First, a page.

Why Physics Can't Explain Everything
Mathias Frisch, Maryiand and Munich
Barry Loewer and David Albert have argued for a view on laws that is at once pragmatic (and takes nomic regularities are summaries of aspects of the Humean mosaic that are useful for beings like us) and 'imperialistic' or foundationalist. I argue in this paper that there is a deep tension between the two planks of the account and suggest that it is the pragmatism and not the foundationalism that is worth keeping.
Pragmatic Humeanism, Consistency and the Principal Principle
Carl Hoefer, Barcelona
In recent years Callender & Cohen have advocated a pragmatic Humean "Better Best Systems" approach to laws of nature, which explicitly embraces the possibility of multiple systems co-existing in peace, based on different vocabularies and dealing with different natural kinds. In my own work on objective chance, I have advocated a pragmatic Humean approach that also proposes that chance rules (or laws if you will) may exist at various ontological levels, with no special privilege granted to micro-level physical chances (if any such exist).
Recently our pragmatic Humean approaches have come under fire from Chris Meacham, who argues that if the world is certain ways, our prescriptions on chance will lead (via the Principal Principle)to contradictions. In my talk I will discuss Meacham's challenges, how pragmatic Humeans can respond to them, and more generally whether we should put some constraints on the ontologies and vocabularies involved in Best Systems theories of laws and/or chances.
Ramsey vs. Lewis on conditionals and causation
Helen Beebee, Birmingham
In this paper, I explore the prospects for a (very roughly sketched) broadly Pricean perspectivalist account of causation. The ingredient I add to the mix is the thought, familiar from Lewis and others, that causal claims express conditional relationships – except that here the relevant conditional is to be understood in Ramseyan, non-truth-apt terms rather than in terms of Lewis’s machinery of possible worlds. I argue that this approach is much better able than the standard counterfactual approach to account for the close connection between causation and inference.
Humeanism and Dispositionalism in Physics
Michael Esfeld, Lausanne
The paper sets out to make a case for a natural philosophy or naturalized metaphysics that treats physics and
metaphysics as inseparable. It examines how Humeanism and dispositionalism about laws of nature fare with respect to classical as well as quantum physics. In particular, I argue that, despite widespread claims to the contrary, Lewis' metaphysics of Humean supervenience is applicable to non-relativistic quantum mechanics and that its application even removes the charge of quidditism. However, this position faces considerable difficulties once physics abandons the assumption of a background system of geometrical relations unifying the world. Against this background, I indicate reasons to prefer dispositionalism to Humeanism.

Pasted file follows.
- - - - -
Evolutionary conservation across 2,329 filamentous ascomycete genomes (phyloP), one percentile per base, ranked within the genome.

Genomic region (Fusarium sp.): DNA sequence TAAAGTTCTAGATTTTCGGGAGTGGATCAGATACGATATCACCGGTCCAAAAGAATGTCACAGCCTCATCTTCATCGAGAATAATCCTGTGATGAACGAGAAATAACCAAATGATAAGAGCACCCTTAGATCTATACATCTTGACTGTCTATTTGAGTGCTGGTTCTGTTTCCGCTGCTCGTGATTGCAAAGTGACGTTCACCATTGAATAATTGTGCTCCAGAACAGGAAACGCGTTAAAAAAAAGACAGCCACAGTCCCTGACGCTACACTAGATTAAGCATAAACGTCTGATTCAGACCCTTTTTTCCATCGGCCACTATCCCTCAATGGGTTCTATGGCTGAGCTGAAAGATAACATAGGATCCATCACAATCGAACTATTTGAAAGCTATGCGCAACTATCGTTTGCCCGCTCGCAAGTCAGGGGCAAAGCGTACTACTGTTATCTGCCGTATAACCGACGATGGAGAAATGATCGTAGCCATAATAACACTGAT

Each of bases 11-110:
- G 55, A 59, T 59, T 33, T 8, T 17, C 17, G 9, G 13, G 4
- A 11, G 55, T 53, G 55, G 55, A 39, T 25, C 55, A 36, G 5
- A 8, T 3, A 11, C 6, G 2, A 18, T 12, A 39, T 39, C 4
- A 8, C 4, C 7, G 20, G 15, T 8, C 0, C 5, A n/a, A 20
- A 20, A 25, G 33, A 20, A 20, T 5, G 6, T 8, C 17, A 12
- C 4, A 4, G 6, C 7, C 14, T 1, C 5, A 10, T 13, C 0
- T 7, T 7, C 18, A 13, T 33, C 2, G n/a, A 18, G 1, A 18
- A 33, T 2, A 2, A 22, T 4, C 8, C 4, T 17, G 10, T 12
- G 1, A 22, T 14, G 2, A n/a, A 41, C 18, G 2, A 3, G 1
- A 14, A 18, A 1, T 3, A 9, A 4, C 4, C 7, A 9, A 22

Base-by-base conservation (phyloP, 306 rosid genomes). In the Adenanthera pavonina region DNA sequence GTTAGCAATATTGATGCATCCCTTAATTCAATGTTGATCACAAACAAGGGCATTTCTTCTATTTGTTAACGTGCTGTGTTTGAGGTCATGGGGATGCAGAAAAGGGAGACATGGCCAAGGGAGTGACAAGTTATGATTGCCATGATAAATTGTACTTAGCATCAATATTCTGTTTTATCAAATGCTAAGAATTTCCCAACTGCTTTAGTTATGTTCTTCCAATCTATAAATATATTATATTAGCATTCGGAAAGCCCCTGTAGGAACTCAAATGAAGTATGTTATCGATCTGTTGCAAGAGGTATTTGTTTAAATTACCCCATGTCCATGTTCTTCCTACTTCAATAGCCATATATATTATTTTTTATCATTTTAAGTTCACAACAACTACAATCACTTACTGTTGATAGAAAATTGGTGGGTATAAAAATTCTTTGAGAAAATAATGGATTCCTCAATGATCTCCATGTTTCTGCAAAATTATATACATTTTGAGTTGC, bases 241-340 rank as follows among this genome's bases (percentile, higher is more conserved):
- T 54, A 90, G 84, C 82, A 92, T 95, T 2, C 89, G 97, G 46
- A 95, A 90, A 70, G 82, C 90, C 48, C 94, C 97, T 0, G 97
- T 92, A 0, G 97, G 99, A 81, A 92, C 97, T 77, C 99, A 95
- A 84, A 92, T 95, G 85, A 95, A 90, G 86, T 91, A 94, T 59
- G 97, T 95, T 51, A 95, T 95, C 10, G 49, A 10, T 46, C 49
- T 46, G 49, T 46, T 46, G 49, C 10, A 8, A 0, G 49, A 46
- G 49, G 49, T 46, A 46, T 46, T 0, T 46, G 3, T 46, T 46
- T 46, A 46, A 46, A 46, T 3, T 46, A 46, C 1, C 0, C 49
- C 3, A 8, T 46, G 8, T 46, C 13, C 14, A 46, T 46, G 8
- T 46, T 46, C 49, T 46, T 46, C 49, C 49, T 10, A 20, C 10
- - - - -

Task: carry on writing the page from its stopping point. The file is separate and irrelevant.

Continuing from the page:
Trouble with Properties for Better Best Systems
Markus Schrenk, Köln
In Lewis' original best system account, the mosaic of point-sized, intrinsic, quiddistic, perfectly natural, fundamental properties is the ultimate material on which everything else, laws of nature in particular, supervenes. While better best system competitions (BBSCs) for different, separate special science property sets aim to apply the same mechanism as Lewis's to get the laws from the distributions of properties (balancing simplicity, strength and fit) it is not so clear:
- which features properties of the special science have (they are clearly not fundamental, maybe not natural but also not-quiddistic, etc.),
- in which kind of entities they are instantiated (clearly not singular space-time points),
- how BBSCs deal with vague and extensionless properties,
- and what the boundaries are for the different sets of properties which BBSCs take as raw material for allegedly separate competitions.
This paper will show that (i) - (iv) are not easy to answer for (us) better best system advocates.
Building a Better System
Craig Callender, UCSD
In this talk I'll sketch the central motivating idea behind Humean approaches to lawhood, namely, that modality arises from bodies of knowledge, not the world (see, e.g., Putnam 1962). Keeping one's eyes firmly focused on this motivation is the key to developing so-called "system" approaches to lawhood. I'll claim that it will suggest particular ways of formulating the best system theory and also replies to recent criticisms. But it will also invite many open questions, such as why do creatures like us modalize at all?